Responses to the survey from 212 councils in England and Wales revealed that 81% of councils say the introduction of CFAs has increased the annual cost to their authority of handling compensation claims. The number of compensation claims against 87% of councils has also increased, and 68% say the number of tenuous or fraudulent claims has increased since the introduction of CFAs.
Alan Hunter, Zurich Municipal claims manager, said:
'Legal aid was cut in order to reduce the burden on the taxpayer of funding fair and equitable access to justice. But the hidden impact of the introduction of CFAs has been to shift the burden from the Lord Chancellor's Department to the council tax payer, and to reduce the funds available for front-line public services. The government has, perhaps unintentionally, robbed Peter to pay Paul.'
Brian Briscoe, LGA chief executive said:
'The government should work with us to identify the effects on local authorities of the introduction of CFAs, and consider measures to compensate councils for the additional burden on their budgets. In the meantime, councils need to examine their procedures to ensure decisions are taken quickly so the sometimes punitive s uccess fees charged by lawyers are kept to minimum where claims are not specifically defended.'
Other conclusions from the survey include:
* 96% say lawyers and other advisers are encouraging people to make claims
* The most popular source of advice and guidance for councils on CFAs is insurance companies (84%), followed by the media (74%). Only 1% have received advice and guidance from the government
* 34% say they have increased the numbers of hours staff spend dealing with compensation, yet 40% say they do not have sufficient resources to deal with increases in compensation claims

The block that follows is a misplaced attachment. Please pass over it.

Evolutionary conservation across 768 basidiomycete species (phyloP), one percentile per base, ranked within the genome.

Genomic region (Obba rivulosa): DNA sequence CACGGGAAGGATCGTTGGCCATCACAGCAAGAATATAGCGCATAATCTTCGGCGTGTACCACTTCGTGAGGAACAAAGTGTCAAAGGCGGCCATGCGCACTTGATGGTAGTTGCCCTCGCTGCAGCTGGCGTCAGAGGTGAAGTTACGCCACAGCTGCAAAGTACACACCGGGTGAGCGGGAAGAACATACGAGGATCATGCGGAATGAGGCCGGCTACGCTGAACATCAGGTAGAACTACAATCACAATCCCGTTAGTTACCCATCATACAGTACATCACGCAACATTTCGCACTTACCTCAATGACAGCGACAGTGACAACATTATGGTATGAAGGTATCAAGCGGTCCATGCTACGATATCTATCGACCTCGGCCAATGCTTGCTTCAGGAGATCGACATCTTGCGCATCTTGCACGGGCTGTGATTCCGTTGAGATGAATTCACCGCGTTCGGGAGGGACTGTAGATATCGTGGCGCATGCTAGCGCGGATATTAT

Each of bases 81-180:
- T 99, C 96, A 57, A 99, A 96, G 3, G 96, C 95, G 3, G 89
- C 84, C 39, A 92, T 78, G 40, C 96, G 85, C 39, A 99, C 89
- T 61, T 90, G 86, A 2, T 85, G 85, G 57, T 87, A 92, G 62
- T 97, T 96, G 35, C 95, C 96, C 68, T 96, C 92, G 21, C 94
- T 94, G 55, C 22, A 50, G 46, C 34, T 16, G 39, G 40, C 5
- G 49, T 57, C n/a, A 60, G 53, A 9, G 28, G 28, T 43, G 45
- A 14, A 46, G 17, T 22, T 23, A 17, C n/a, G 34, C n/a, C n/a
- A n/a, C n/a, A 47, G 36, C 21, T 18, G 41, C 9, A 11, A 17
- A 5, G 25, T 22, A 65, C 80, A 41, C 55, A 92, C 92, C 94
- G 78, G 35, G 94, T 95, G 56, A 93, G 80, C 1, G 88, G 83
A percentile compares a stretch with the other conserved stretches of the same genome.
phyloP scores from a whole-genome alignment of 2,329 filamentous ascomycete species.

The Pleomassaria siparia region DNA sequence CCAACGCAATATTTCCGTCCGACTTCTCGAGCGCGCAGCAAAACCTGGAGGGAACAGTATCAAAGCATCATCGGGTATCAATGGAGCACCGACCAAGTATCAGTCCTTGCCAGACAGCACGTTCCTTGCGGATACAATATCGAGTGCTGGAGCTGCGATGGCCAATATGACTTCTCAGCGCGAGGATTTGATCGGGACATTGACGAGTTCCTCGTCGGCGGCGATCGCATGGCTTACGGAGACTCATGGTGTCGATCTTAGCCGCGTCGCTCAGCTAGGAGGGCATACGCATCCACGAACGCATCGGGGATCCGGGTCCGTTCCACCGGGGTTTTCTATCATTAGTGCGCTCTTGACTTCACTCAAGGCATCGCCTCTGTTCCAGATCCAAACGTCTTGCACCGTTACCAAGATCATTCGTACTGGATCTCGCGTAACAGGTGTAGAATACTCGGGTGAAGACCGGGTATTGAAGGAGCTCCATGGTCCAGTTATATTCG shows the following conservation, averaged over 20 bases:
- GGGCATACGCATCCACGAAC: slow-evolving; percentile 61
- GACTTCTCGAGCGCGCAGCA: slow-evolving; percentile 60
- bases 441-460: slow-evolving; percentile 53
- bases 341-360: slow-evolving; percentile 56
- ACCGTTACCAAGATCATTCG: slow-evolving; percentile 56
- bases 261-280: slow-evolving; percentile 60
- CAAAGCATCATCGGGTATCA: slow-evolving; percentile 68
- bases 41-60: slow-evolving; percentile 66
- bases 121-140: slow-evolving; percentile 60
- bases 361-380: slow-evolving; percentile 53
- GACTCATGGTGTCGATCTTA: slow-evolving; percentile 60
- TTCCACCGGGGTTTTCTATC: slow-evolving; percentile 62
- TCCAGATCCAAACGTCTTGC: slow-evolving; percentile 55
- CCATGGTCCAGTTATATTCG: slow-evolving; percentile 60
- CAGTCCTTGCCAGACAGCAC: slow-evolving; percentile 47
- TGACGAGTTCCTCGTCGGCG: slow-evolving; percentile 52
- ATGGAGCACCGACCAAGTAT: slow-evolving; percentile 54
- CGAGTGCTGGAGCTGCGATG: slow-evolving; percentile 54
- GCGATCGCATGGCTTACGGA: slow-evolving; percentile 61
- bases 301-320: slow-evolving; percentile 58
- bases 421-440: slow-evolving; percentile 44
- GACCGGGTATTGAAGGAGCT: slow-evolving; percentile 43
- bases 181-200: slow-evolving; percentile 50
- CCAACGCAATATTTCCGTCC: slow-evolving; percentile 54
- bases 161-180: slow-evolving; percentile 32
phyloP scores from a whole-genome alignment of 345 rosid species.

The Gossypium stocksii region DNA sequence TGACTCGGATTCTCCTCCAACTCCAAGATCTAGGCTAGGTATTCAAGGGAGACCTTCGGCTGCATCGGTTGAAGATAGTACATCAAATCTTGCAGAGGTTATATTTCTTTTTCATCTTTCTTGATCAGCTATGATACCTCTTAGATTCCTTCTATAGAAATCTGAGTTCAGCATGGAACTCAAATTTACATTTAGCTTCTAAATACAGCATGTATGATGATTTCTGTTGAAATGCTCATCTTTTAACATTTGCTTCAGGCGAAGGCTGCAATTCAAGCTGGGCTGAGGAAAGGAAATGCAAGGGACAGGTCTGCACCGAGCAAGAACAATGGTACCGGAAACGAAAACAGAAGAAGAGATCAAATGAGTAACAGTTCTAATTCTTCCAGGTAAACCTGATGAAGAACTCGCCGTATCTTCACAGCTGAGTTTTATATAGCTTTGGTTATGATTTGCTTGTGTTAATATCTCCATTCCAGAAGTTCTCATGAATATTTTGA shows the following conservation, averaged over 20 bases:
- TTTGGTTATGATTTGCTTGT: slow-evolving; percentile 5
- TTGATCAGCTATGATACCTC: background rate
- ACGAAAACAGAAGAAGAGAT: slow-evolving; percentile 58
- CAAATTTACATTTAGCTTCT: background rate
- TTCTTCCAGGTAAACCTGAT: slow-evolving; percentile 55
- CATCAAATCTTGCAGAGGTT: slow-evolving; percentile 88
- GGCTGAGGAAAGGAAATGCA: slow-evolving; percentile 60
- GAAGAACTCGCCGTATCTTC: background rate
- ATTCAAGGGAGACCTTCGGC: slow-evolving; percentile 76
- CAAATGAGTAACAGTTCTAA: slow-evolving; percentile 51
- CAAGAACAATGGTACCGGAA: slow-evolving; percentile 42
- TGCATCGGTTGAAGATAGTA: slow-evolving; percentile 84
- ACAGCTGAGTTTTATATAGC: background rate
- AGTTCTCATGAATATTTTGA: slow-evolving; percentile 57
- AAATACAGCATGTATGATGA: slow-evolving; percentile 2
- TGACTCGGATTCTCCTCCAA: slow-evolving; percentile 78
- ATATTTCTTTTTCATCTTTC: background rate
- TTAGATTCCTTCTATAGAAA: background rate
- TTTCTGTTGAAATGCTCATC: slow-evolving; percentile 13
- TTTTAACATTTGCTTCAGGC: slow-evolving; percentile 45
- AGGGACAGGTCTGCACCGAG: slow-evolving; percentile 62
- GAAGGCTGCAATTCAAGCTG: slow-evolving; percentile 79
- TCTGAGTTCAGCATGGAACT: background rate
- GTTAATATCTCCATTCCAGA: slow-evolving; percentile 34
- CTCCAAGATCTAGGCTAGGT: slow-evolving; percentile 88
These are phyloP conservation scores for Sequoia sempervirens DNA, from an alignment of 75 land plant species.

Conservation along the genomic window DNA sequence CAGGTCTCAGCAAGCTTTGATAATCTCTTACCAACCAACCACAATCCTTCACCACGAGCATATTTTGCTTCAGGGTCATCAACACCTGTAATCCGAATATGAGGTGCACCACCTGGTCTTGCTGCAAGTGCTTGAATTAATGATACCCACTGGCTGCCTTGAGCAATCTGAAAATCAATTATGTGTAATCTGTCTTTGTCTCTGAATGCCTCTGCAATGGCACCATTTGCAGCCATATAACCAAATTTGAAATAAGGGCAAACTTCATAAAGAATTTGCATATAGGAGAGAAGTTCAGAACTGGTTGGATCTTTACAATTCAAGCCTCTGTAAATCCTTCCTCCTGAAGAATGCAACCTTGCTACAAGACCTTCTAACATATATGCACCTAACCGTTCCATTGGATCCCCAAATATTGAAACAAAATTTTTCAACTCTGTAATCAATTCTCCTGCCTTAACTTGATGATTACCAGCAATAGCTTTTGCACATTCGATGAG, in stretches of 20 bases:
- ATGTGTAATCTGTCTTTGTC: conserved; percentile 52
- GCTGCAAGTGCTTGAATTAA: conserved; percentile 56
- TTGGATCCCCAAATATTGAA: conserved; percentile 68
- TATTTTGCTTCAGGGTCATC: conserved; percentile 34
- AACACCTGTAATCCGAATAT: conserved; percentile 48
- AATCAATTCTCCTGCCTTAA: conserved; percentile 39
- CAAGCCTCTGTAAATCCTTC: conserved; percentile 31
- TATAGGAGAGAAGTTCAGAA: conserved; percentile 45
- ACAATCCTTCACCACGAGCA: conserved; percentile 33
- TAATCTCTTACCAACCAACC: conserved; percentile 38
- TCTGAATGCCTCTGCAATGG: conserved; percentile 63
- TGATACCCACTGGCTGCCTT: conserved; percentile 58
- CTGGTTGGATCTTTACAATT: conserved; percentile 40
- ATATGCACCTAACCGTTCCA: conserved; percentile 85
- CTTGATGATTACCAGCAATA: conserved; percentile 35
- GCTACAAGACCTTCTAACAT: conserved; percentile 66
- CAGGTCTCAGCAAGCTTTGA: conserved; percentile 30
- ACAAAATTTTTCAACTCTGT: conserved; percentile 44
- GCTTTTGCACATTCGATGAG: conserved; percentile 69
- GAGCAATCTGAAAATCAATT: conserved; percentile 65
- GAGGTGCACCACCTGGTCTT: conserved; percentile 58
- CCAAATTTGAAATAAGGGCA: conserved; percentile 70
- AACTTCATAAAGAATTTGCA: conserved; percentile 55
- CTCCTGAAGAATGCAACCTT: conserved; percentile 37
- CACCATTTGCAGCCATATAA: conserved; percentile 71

* Only 31% of councils say they have made significant changes to the way they handle claims since the introduction of CFAs
* Research was conducted by RBA research, on behalf of Zurich Municipal and the LGA, between 2 June and 18 June 2003. 212 councils in England and Wales responded (representing 52% of all local authorities)
* Conditional Fee Arrangements (CFAs) have been in place since 1999,
introduced in response to the government's scaling back of the legal aid
budget. The success fees charged in CFAs have increased the number and cost
of compensation claims to public service providers and the council taxpayer.
Effectively the introduction of CFAs has shifted the balance of funding
access to justice, from the government's legal aid budget to the budgets of
individual public services, including local authorities.
* The LGA and Zurich Municipal are therefore keen to develop a 'one voice'
campaign to raise awareness of how the issue can be tackled by local
authorities and other public service providers, government and the tax
paying public. More specifically the aim will be to encourage best practice in mitigating the effect of CFAs on budgets.
* The LGA represents the local authorities of England and Wales - a total of just under 500 authorities. There are 34 county councils, 36 metropolitan district councils, 47 English unitary authorities , 33 London authorities, 238 shire district councils and 22 Welsh unitary authorities. The LGA also represents police authorities, through the Association of Police Authorities (APA); fire authorities and passenger transport authorities. A key feature of the LGA Regional Structure is the Welsh Local Government Association - the WLGA is a constituent part of the LGA, but retains full autonomy in dealing with Welsh affairs.